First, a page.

Ricoh Develops Photo (UV)-curable Inkjet Ink that
Significantly Reduces Allergies on Skin
Tokyo, September 6, 2012 — Ricoh Company, Ltd. (President and CEO: Shiro Kondo, hereinafter "Ricoh") has developed a photo (UV)-curable inkjet ink (*1) that significantly reduces skin sensitization (*2), which causes allergic dermatitis, such as itching or irritation of skin. The physical burden on people working in the printer industry is expected to fall with no loss in properties of conventional photo-curable ink.
Photo-curable inkjet ink is cured instantly when irradiated, so it is effective for applications that require quick-drying or printing on materials that are are not easily penetrated by liquids. That is why it has been used to print on plastics and similar materials. Recent years have also seen it used in 3D printers. The influence on the human body of photo-curable inks in their liquid state before photo irradiation has not always been taken into account. Improved resistance to skin sensitization is needed.
Ricoh has developed a photo-curable inkjet ink with the three following features:
- 1.No material with the potential to cause skin sensitization is used
We eliminated skin sensitive substances using methacrylate, used also in dental care, as a raw material for the ink. Although many kinds of ordinary methacrylate are poor at preventing reactivity against photo-irradiation, we found a specific molecular structure that bears favorable curing reactivity. We also devised additives to materialize ink discharge properties and curing reactivity comparable to conventional inks.
- 2.Adopted a radical polymerization technique to allow use of inexpensive, widely used raw materials
The new ink can be manufactured by a commonly used radical polymerization technique (*3). With it, inexpensive raw materials can be used, so the ink cost is lowered. Further, since neither an acid nor an alkali is generated, there are no restrictions regarding acid tolerance for ink print head or printer components. This results in greater flexibility in selecting materials.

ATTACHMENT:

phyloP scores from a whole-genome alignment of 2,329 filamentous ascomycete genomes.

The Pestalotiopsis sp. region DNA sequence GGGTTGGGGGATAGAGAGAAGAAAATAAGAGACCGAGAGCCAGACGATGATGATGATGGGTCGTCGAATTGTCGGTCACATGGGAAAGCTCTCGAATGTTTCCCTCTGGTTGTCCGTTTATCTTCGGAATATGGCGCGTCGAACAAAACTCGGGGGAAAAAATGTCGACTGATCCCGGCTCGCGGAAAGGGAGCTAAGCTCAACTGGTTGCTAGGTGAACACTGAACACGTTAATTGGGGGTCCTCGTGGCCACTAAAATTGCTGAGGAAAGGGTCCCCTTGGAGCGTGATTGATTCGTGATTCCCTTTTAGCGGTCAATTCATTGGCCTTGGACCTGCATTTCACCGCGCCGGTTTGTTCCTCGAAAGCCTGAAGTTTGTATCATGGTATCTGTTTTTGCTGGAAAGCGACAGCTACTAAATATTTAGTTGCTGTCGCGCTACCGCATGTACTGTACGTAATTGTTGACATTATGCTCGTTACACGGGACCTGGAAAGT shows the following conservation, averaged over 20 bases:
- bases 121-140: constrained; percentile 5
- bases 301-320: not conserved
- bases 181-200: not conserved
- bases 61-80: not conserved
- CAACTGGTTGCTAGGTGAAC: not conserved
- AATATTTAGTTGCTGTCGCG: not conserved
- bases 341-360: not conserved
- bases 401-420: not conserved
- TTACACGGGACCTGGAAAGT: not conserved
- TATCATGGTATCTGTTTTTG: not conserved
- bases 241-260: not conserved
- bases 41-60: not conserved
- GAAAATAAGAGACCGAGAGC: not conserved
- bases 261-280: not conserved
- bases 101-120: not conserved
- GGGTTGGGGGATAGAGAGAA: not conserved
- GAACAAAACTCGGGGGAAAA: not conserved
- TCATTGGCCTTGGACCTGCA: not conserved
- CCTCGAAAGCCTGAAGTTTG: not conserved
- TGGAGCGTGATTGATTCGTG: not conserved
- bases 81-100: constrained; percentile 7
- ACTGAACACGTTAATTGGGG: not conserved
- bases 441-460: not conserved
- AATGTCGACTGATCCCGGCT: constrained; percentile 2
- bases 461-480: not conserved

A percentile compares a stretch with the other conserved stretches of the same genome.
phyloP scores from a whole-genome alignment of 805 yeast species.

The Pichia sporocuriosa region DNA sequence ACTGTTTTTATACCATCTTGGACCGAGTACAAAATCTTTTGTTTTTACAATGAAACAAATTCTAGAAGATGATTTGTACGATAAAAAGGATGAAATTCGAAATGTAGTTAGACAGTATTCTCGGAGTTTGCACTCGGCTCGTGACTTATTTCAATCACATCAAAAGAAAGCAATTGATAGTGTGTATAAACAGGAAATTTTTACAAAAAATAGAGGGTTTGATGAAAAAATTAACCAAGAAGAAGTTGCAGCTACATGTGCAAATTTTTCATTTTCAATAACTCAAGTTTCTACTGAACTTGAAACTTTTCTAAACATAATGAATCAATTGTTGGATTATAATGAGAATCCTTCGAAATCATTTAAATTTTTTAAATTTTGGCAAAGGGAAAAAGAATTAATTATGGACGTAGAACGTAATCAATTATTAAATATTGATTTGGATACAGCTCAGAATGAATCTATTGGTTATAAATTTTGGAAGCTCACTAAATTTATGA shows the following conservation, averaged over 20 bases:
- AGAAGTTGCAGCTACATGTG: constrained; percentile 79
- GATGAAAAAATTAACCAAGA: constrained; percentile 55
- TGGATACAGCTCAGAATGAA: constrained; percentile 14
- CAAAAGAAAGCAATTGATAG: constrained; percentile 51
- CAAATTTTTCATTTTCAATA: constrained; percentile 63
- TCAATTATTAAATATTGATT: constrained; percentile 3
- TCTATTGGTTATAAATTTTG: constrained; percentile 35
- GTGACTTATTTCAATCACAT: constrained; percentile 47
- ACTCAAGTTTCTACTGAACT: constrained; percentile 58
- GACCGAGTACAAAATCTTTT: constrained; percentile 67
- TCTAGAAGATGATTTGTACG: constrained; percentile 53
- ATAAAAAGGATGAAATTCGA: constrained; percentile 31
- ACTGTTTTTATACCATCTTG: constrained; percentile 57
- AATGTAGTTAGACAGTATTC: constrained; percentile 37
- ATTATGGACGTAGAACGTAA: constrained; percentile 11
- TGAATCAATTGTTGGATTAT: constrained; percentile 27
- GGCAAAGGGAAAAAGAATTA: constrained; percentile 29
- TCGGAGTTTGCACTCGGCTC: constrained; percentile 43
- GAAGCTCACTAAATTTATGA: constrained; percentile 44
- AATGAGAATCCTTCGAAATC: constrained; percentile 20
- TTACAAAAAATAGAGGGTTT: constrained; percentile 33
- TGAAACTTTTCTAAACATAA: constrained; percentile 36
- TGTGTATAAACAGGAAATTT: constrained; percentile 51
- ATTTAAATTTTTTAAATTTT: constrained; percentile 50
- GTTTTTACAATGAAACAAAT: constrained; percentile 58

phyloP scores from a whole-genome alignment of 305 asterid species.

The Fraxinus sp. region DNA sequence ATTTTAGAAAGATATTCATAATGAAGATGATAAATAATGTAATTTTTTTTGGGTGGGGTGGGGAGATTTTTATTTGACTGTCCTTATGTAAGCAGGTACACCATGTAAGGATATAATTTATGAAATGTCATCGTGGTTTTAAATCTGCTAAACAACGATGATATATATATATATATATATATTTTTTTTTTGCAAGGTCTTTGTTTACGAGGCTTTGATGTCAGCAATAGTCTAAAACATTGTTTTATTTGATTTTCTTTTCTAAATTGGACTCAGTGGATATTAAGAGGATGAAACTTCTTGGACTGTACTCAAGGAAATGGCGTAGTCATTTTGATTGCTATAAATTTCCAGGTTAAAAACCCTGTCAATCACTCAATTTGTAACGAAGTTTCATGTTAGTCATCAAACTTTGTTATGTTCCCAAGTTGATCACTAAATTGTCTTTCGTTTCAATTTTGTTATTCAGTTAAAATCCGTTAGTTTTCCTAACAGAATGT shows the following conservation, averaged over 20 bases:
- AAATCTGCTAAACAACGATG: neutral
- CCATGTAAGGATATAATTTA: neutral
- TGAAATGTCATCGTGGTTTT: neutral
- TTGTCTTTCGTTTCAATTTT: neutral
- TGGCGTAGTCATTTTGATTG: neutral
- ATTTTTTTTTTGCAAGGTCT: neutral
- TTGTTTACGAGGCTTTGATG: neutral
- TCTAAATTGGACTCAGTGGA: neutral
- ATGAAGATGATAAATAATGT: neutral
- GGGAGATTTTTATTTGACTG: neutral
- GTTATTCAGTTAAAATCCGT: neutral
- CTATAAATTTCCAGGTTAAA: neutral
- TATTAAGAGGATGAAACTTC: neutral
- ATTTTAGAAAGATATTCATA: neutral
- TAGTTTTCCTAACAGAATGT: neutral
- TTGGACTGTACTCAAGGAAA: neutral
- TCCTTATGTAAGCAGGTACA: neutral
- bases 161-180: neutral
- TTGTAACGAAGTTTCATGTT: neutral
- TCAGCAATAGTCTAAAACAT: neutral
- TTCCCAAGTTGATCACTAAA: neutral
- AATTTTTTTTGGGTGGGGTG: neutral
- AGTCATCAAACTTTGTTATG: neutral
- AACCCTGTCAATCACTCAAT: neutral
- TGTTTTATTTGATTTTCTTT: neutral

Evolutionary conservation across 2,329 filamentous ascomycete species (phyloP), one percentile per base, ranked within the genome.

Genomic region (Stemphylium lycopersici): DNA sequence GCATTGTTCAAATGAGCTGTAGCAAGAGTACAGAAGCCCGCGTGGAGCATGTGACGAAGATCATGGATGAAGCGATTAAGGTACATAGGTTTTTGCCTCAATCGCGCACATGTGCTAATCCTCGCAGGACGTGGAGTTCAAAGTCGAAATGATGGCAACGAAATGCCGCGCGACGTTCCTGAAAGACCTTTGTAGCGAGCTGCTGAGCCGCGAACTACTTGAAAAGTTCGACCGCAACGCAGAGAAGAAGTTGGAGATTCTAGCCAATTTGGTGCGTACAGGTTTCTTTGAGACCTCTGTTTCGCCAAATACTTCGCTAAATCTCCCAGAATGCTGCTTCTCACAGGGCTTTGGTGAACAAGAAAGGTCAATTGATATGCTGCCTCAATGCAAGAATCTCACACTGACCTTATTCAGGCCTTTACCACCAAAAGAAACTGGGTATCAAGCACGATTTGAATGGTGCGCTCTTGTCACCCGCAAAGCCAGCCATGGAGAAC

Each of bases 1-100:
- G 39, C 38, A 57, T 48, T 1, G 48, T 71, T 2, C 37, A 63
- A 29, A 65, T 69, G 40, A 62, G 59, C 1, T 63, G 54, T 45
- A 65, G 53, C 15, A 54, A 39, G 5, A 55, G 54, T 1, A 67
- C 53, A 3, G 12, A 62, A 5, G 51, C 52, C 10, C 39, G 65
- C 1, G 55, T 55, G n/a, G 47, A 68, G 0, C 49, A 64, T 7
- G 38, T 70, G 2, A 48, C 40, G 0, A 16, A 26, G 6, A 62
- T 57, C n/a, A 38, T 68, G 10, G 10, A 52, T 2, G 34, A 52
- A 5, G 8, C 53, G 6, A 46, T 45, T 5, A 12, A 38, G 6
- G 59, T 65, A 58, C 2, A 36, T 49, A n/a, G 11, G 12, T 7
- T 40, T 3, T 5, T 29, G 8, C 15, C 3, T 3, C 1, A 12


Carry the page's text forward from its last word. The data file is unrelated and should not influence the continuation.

- 3.Achieved high adhesion on print target material; it is also applicable to polypropylene film
Adhesion to the print target material, an issue with the radical polymerization technique, was also improved new additives we developed. We confirmed that sufficient adhesion was acquired also on a polypropylene film, which is a typically difficult material regarding adherence.
Ricoh will publish this technology at the NIP28 international conference (The 28th International Conference on Digital Printing Technologies) to be held in Quebec City, Canada, September 9 to 13.
Photo-curable inkjet technology is used for various applications at present, but Ricoh expects safety improvements in terms of effects on the human body. While maintaining the conventional cost and performance of photo-curable inkjet ink, this will lead to expanded applications. Ricoh will continue improvements toward commercialization, with the goal of providing this ink to printer vendors.
- *1Because water is the principal constituent of the water inkjet ink currently used for home printers, the ink is safe, but coated paper is recommended for printing. To print on materials that do not penetrate liquid, such as plastic film, drying takes time, so heating is required. Photo-curable inkjet ink is quick-drying because it is cured instantly by photo-irradiation. Ultraviolet rays (UV) are used for photo-irradiation, so it is called UV inkjet ink.
- *2The generation of skin inflammation (allergic contact dermatitis), such as a swelling, rash, and itchiness.
- *3The photo-polymerization technique long used in many fields, such as printing inks, paints, and adhesive agents.
September 6, 2012
Ricoh Company, Ltd.
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